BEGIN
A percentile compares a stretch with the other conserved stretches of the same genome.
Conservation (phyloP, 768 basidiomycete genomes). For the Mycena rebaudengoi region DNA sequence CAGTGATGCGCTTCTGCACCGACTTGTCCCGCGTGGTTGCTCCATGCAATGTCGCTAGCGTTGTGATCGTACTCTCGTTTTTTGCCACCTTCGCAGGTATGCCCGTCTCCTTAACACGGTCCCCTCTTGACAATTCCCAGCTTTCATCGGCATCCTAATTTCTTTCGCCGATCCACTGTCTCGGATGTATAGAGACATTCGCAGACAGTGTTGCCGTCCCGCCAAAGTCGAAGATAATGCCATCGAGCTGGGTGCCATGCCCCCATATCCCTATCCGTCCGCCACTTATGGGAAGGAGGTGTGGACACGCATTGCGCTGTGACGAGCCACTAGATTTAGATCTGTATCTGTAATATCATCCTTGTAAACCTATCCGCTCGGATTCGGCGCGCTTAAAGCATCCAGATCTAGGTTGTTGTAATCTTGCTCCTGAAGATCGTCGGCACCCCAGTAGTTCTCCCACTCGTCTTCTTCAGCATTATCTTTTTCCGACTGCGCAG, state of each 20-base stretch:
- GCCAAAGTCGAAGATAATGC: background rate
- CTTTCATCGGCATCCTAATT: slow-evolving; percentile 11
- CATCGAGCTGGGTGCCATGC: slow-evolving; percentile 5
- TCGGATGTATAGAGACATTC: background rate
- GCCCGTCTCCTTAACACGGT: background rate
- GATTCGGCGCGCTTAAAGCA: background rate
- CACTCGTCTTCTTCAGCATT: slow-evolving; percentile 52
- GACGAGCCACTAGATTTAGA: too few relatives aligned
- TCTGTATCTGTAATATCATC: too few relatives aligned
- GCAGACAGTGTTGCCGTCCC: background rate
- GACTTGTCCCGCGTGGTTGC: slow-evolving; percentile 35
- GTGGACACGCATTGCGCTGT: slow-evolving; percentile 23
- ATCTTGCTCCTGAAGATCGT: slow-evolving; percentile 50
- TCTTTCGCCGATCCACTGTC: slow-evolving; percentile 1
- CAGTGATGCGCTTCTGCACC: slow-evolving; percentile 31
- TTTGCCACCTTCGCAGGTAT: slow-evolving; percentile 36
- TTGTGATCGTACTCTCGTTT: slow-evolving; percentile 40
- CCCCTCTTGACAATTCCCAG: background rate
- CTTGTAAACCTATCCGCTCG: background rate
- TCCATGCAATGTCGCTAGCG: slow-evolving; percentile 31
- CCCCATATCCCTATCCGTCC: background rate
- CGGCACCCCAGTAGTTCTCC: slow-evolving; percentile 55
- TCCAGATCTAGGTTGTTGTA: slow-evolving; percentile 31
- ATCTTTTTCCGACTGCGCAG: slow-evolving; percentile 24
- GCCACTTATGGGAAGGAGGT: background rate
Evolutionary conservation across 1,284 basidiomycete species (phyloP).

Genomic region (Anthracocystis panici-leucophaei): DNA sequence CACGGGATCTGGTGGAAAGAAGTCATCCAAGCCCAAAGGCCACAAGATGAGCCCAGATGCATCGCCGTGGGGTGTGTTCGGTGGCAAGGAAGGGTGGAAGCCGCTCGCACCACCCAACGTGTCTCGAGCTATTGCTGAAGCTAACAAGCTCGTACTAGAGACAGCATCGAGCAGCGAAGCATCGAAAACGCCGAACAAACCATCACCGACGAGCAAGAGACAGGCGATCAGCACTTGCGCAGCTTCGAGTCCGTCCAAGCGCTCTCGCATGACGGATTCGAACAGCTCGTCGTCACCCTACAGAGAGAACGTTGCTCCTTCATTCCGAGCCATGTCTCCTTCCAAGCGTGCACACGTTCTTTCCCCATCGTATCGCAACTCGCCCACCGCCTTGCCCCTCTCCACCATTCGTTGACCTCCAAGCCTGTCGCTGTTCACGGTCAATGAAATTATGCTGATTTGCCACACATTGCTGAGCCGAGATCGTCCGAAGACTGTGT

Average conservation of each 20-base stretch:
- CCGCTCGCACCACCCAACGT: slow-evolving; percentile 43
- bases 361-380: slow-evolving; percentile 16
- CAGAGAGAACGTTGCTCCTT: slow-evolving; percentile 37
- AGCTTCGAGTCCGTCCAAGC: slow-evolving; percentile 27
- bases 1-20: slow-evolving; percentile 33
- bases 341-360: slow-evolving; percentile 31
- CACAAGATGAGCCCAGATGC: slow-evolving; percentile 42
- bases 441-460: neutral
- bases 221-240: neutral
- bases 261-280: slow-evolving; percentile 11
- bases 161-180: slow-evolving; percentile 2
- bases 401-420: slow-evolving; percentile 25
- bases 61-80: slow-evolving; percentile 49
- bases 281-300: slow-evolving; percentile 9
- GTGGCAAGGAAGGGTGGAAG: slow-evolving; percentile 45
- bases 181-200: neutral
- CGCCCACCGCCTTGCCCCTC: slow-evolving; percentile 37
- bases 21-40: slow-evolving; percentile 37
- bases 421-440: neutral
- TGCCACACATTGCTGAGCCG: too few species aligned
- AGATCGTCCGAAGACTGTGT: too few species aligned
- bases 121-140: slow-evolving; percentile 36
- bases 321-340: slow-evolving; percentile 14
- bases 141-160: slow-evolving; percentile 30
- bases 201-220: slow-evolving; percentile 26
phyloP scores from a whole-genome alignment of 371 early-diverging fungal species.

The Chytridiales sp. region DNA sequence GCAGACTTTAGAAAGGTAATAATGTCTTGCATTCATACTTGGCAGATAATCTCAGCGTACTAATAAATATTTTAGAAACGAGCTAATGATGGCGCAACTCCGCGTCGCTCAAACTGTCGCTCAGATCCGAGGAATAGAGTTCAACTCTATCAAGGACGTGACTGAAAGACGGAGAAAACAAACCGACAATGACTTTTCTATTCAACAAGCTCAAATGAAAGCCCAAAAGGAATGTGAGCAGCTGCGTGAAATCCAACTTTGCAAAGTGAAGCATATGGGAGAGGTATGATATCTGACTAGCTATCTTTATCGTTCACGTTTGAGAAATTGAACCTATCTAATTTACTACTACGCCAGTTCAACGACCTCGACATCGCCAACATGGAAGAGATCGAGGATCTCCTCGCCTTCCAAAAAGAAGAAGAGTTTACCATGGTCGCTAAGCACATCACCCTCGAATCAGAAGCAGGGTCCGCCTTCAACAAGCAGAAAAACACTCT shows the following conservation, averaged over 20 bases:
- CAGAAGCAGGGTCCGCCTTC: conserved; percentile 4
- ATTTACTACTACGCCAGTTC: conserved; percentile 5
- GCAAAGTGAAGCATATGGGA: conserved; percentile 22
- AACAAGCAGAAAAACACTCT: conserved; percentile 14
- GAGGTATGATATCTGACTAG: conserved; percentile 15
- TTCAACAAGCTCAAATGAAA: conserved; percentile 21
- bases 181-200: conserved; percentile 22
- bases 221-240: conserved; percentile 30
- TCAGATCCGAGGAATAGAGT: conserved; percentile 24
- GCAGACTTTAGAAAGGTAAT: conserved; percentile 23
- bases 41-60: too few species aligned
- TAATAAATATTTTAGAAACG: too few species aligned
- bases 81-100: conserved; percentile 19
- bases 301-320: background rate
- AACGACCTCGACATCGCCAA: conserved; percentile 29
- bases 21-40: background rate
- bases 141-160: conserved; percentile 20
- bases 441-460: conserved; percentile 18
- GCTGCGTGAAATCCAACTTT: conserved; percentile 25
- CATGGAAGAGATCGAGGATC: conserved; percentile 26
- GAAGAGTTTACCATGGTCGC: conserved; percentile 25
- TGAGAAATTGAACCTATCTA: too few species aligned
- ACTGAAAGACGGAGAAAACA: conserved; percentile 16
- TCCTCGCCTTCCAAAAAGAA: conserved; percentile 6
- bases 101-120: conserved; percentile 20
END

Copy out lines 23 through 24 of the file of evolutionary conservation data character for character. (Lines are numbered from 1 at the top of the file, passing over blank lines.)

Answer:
- CCCCATATCCCTATCCGTCC: background rate
- CGGCACCCCAGTAGTTCTCC: slow-evolving; percentile 55